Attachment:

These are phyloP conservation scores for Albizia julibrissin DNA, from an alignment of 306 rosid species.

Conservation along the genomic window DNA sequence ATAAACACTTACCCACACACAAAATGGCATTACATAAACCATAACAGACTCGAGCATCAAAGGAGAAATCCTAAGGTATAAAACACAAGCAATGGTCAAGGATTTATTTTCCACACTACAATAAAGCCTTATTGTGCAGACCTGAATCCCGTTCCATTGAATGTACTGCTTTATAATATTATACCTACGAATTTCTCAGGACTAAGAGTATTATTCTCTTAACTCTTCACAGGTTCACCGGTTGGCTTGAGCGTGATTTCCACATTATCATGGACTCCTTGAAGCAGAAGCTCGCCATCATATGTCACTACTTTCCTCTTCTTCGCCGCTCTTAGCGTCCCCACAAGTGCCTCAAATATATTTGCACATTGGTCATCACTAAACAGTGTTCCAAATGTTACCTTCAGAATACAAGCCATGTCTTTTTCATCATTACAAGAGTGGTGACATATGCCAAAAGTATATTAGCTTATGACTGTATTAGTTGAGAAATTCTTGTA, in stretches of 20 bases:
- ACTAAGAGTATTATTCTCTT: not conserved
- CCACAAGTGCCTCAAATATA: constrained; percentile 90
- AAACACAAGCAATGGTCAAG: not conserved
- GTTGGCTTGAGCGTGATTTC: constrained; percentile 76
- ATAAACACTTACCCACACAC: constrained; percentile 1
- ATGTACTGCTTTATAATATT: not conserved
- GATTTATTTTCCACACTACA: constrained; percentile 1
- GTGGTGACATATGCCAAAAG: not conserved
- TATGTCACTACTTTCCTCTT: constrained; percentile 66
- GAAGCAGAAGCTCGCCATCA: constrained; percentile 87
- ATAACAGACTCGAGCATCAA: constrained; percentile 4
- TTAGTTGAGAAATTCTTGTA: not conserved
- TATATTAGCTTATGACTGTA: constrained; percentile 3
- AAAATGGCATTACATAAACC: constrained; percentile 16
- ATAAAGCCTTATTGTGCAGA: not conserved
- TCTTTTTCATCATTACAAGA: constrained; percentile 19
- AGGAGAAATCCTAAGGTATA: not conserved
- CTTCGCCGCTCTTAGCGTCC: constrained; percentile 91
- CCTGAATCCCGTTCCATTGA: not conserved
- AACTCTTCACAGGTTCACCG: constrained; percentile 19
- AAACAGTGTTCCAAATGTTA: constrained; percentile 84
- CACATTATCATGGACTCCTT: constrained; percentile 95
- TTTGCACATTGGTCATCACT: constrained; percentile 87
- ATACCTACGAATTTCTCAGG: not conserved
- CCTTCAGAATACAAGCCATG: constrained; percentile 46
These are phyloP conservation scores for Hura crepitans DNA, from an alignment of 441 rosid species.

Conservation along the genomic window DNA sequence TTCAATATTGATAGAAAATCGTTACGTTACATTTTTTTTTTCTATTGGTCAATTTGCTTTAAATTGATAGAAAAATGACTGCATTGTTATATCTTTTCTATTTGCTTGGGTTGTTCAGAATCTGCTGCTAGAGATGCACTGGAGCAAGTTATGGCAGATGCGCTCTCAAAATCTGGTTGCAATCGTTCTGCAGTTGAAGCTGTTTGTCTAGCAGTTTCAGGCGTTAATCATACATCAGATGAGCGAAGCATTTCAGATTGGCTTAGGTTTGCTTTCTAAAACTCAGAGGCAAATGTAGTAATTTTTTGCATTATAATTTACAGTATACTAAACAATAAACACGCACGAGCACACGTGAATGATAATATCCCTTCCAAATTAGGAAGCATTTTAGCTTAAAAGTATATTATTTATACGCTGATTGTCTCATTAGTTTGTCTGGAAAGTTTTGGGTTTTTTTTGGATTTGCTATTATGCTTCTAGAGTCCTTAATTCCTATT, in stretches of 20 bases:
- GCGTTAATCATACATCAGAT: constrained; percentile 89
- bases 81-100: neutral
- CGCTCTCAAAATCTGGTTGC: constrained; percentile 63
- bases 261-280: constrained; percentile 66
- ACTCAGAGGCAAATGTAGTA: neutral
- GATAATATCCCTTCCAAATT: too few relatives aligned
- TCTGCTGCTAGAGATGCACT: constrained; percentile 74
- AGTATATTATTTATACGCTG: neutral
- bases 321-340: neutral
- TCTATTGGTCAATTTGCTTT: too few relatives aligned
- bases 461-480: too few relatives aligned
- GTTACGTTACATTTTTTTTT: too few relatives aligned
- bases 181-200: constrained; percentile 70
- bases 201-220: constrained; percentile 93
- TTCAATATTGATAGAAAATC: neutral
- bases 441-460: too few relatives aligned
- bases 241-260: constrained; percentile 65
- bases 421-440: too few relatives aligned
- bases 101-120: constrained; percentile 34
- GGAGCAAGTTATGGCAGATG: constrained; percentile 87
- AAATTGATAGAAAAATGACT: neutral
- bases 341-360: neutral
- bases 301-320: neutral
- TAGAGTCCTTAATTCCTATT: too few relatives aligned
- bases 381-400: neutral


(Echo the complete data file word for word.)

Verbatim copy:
These are phyloP conservation scores for Albizia julibrissin DNA, from an alignment of 306 rosid species.

Conservation along the genomic window DNA sequence ATAAACACTTACCCACACACAAAATGGCATTACATAAACCATAACAGACTCGAGCATCAAAGGAGAAATCCTAAGGTATAAAACACAAGCAATGGTCAAGGATTTATTTTCCACACTACAATAAAGCCTTATTGTGCAGACCTGAATCCCGTTCCATTGAATGTACTGCTTTATAATATTATACCTACGAATTTCTCAGGACTAAGAGTATTATTCTCTTAACTCTTCACAGGTTCACCGGTTGGCTTGAGCGTGATTTCCACATTATCATGGACTCCTTGAAGCAGAAGCTCGCCATCATATGTCACTACTTTCCTCTTCTTCGCCGCTCTTAGCGTCCCCACAAGTGCCTCAAATATATTTGCACATTGGTCATCACTAAACAGTGTTCCAAATGTTACCTTCAGAATACAAGCCATGTCTTTTTCATCATTACAAGAGTGGTGACATATGCCAAAAGTATATTAGCTTATGACTGTATTAGTTGAGAAATTCTTGTA, in stretches of 20 bases:
- ACTAAGAGTATTATTCTCTT: not conserved
- CCACAAGTGCCTCAAATATA: constrained; percentile 90
- AAACACAAGCAATGGTCAAG: not conserved
- GTTGGCTTGAGCGTGATTTC: constrained; percentile 76
- ATAAACACTTACCCACACAC: constrained; percentile 1
- ATGTACTGCTTTATAATATT: not conserved
- GATTTATTTTCCACACTACA: constrained; percentile 1
- GTGGTGACATATGCCAAAAG: not conserved
- TATGTCACTACTTTCCTCTT: constrained; percentile 66
- GAAGCAGAAGCTCGCCATCA: constrained; percentile 87
- ATAACAGACTCGAGCATCAA: constrained; percentile 4
- TTAGTTGAGAAATTCTTGTA: not conserved
- TATATTAGCTTATGACTGTA: constrained; percentile 3
- AAAATGGCATTACATAAACC: constrained; percentile 16
- ATAAAGCCTTATTGTGCAGA: not conserved
- TCTTTTTCATCATTACAAGA: constrained; percentile 19
- AGGAGAAATCCTAAGGTATA: not conserved
- CTTCGCCGCTCTTAGCGTCC: constrained; percentile 91
- CCTGAATCCCGTTCCATTGA: not conserved
- AACTCTTCACAGGTTCACCG: constrained; percentile 19
- AAACAGTGTTCCAAATGTTA: constrained; percentile 84
- CACATTATCATGGACTCCTT: constrained; percentile 95
- TTTGCACATTGGTCATCACT: constrained; percentile 87
- ATACCTACGAATTTCTCAGG: not conserved
- CCTTCAGAATACAAGCCATG: constrained; percentile 46
These are phyloP conservation scores for Hura crepitans DNA, from an alignment of 441 rosid species.

Conservation along the genomic window DNA sequence TTCAATATTGATAGAAAATCGTTACGTTACATTTTTTTTTTCTATTGGTCAATTTGCTTTAAATTGATAGAAAAATGACTGCATTGTTATATCTTTTCTATTTGCTTGGGTTGTTCAGAATCTGCTGCTAGAGATGCACTGGAGCAAGTTATGGCAGATGCGCTCTCAAAATCTGGTTGCAATCGTTCTGCAGTTGAAGCTGTTTGTCTAGCAGTTTCAGGCGTTAATCATACATCAGATGAGCGAAGCATTTCAGATTGGCTTAGGTTTGCTTTCTAAAACTCAGAGGCAAATGTAGTAATTTTTTGCATTATAATTTACAGTATACTAAACAATAAACACGCACGAGCACACGTGAATGATAATATCCCTTCCAAATTAGGAAGCATTTTAGCTTAAAAGTATATTATTTATACGCTGATTGTCTCATTAGTTTGTCTGGAAAGTTTTGGGTTTTTTTTGGATTTGCTATTATGCTTCTAGAGTCCTTAATTCCTATT, in stretches of 20 bases:
- GCGTTAATCATACATCAGAT: constrained; percentile 89
- bases 81-100: neutral
- CGCTCTCAAAATCTGGTTGC: constrained; percentile 63
- bases 261-280: constrained; percentile 66
- ACTCAGAGGCAAATGTAGTA: neutral
- GATAATATCCCTTCCAAATT: too few relatives aligned
- TCTGCTGCTAGAGATGCACT: constrained; percentile 74
- AGTATATTATTTATACGCTG: neutral
- bases 321-340: neutral
- TCTATTGGTCAATTTGCTTT: too few relatives aligned
- bases 461-480: too few relatives aligned
- GTTACGTTACATTTTTTTTT: too few relatives aligned
- bases 181-200: constrained; percentile 70
- bases 201-220: constrained; percentile 93
- TTCAATATTGATAGAAAATC: neutral
- bases 441-460: too few relatives aligned
- bases 241-260: constrained; percentile 65
- bases 421-440: too few relatives aligned
- bases 101-120: constrained; percentile 34
- GGAGCAAGTTATGGCAGATG: constrained; percentile 87
- AAATTGATAGAAAAATGACT: neutral
- bases 341-360: neutral
- bases 301-320: neutral
- TAGAGTCCTTAATTCCTATT: too few relatives aligned
- bases 381-400: neutral